Rocky Marciano Statue Winds Up In Boston Not Hometown
29.11.07 - Matthew Hurley: There is a bit of controversy brewing over the proposed statue of legendary heavyweight champion Rocky Marciano. During its annual meetings conducted earlier this month in the Philippines the World Boxing Council voted to erect a statue of Marciano in either Boston or Rocky’s hometown of Brockton, Massachusetts. It has now been determined that Boston will be the site and Marciano’s family is not particularly thrilled with the decision..
Article posted on 30.11.2007
“If you could bring him back to life, there’s no question,” Peter Marciano the ‘Brockton Blockbuster’s’ brother told the Boston Herald. “If Rocky had his choice, the first place he’d want it was Brockton. To give you a good story, I think it was the third fight of his career, they announced ‘Rocky Marciano from Boston’ and he told the announcer, ‘I’m not from Boston. I’m from Brockton.’”
Marciano compiled a career record of 49-0 with 43 KOs. His undefeated mark upon retirement remains one of sports most iconic achievements. His last fight was on September 21, 1955 when he knocked out Archie Moore in the ninth round at Yankee Stadium in New York. He died in a plane crash in 1969.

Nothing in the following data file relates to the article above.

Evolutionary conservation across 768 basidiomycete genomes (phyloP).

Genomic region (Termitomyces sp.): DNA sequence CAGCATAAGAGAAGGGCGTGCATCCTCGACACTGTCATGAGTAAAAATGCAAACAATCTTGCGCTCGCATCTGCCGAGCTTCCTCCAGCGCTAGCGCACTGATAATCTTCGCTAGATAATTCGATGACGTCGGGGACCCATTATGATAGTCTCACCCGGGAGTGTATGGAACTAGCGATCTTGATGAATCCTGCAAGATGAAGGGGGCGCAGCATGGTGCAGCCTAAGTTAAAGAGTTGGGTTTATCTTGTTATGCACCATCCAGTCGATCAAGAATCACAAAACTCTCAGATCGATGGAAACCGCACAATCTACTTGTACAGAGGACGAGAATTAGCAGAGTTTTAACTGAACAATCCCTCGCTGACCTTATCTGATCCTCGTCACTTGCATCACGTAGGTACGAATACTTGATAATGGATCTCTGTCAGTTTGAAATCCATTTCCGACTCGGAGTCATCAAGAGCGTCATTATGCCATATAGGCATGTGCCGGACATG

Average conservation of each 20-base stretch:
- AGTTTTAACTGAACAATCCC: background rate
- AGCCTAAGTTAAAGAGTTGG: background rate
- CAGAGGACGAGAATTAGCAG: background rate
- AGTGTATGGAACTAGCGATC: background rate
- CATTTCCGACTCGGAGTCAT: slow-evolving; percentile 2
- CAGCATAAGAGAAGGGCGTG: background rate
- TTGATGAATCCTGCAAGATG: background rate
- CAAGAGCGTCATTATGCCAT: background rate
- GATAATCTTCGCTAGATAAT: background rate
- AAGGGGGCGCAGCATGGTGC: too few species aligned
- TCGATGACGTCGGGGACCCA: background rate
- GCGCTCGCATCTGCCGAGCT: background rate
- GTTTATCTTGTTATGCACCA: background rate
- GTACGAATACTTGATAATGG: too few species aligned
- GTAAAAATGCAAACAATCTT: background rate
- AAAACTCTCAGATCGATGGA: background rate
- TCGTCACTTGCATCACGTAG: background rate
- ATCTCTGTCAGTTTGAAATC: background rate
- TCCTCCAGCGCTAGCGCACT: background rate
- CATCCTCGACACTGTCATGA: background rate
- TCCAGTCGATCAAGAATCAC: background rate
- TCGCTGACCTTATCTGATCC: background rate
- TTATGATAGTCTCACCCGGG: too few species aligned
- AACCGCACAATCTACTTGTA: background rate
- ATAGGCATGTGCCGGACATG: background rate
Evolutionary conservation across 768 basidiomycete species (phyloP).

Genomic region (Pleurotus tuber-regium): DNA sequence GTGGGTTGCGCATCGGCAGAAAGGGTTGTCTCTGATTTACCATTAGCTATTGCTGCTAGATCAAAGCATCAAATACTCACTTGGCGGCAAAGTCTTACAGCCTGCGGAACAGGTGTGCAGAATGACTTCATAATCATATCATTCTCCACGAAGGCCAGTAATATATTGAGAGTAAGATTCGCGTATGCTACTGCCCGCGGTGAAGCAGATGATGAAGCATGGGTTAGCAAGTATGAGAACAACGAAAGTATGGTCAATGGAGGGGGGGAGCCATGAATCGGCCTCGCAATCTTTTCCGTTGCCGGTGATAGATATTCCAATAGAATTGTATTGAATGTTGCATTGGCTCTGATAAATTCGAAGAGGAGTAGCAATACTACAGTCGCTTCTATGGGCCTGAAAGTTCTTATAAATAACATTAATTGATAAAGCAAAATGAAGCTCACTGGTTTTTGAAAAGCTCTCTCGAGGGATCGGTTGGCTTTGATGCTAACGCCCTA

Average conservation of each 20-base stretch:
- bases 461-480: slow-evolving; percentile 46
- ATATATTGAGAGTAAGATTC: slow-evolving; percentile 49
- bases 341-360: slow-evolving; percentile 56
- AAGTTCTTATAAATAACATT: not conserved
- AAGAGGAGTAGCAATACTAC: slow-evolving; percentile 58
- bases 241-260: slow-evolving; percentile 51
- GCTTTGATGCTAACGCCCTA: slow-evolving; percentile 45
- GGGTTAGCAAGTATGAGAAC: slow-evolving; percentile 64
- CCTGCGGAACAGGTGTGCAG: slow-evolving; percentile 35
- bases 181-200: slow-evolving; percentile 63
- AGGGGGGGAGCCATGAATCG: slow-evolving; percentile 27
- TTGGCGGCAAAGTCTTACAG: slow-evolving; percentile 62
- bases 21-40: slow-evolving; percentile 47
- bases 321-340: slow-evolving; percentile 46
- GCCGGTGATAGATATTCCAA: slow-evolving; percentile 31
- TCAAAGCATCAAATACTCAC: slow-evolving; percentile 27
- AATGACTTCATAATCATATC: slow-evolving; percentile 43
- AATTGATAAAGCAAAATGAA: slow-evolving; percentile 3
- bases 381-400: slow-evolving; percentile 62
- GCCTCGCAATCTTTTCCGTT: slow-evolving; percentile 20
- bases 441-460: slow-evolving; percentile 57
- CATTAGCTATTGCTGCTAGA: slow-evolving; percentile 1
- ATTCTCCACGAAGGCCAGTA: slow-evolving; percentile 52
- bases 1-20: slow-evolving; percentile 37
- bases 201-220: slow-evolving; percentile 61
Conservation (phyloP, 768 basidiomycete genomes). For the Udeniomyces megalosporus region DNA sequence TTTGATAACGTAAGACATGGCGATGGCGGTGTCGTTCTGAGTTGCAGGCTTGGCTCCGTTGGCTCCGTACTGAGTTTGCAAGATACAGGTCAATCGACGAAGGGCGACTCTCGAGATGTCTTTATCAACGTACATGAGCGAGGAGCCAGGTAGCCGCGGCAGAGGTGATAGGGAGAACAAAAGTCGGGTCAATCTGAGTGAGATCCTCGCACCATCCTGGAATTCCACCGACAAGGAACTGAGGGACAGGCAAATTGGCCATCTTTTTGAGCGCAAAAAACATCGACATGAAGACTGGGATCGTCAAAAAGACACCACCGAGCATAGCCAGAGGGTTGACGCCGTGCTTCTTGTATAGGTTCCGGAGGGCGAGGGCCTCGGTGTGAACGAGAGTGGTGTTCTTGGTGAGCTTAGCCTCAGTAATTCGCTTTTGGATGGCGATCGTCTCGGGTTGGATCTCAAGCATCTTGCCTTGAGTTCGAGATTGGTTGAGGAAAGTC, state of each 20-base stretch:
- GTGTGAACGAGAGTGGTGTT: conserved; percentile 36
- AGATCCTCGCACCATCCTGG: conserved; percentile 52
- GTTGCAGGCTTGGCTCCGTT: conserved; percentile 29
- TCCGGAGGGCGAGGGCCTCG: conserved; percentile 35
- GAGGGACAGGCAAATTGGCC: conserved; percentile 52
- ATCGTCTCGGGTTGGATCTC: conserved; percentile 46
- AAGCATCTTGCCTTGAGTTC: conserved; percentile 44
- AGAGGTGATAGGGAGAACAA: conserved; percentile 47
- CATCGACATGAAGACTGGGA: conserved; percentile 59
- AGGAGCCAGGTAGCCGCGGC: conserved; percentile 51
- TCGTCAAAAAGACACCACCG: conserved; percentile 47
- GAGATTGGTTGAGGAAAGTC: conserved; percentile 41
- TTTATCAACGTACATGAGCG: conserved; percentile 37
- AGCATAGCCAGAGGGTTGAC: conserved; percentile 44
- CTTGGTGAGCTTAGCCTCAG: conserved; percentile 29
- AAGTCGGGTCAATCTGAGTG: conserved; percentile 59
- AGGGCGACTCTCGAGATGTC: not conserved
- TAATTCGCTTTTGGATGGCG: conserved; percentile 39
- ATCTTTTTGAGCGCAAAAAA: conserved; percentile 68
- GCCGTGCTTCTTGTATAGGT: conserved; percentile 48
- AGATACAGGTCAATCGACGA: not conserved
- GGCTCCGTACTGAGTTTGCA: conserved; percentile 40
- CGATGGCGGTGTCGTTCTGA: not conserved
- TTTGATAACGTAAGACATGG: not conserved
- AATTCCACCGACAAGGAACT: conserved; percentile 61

According to WBC President Jose Suliman Rocky is not simply associated with Brockton. “Most people think differently,” he told the Brockton Enterprise. “Rocky does not belong to Brockton. He belongs to the world.”
That’s all well and good, but why create this mini-controversy by putting the statue a mere hundred miles from the fighter’s birth place? It’s all probably a non-issue to most people but not to those who take pride in the fact that the late heavyweight great came from their hometown. It’s certainly not as egregious as Philadelphia erecting a stature of a fictional heavyweight champion in Rocky Balboa rather than favorite son Joe Frazier but there is that fierce sense of territoriality when it comes to beloved sports icons.
“If they put it in Boston, would I still be honored and proud? Absolutely,” Peter Marciano Jr., Rocky’s nephew, opined to boxing writer George Kimball. “But Rocky was from Brockton, this is where he grew up, this is his community and these are his people.”
Another person who feels slighted is trainer Goody Petronelli, who guided Brockton’s other famous fighter Marvin Hagler to middleweight supremacy.
“I was shocked when I heard that they planned to build the statue in Boston. Rocky was born here, he lived here, trained here and he’s part of Brockton history. Everyone I’ve talked to feels the same way.”
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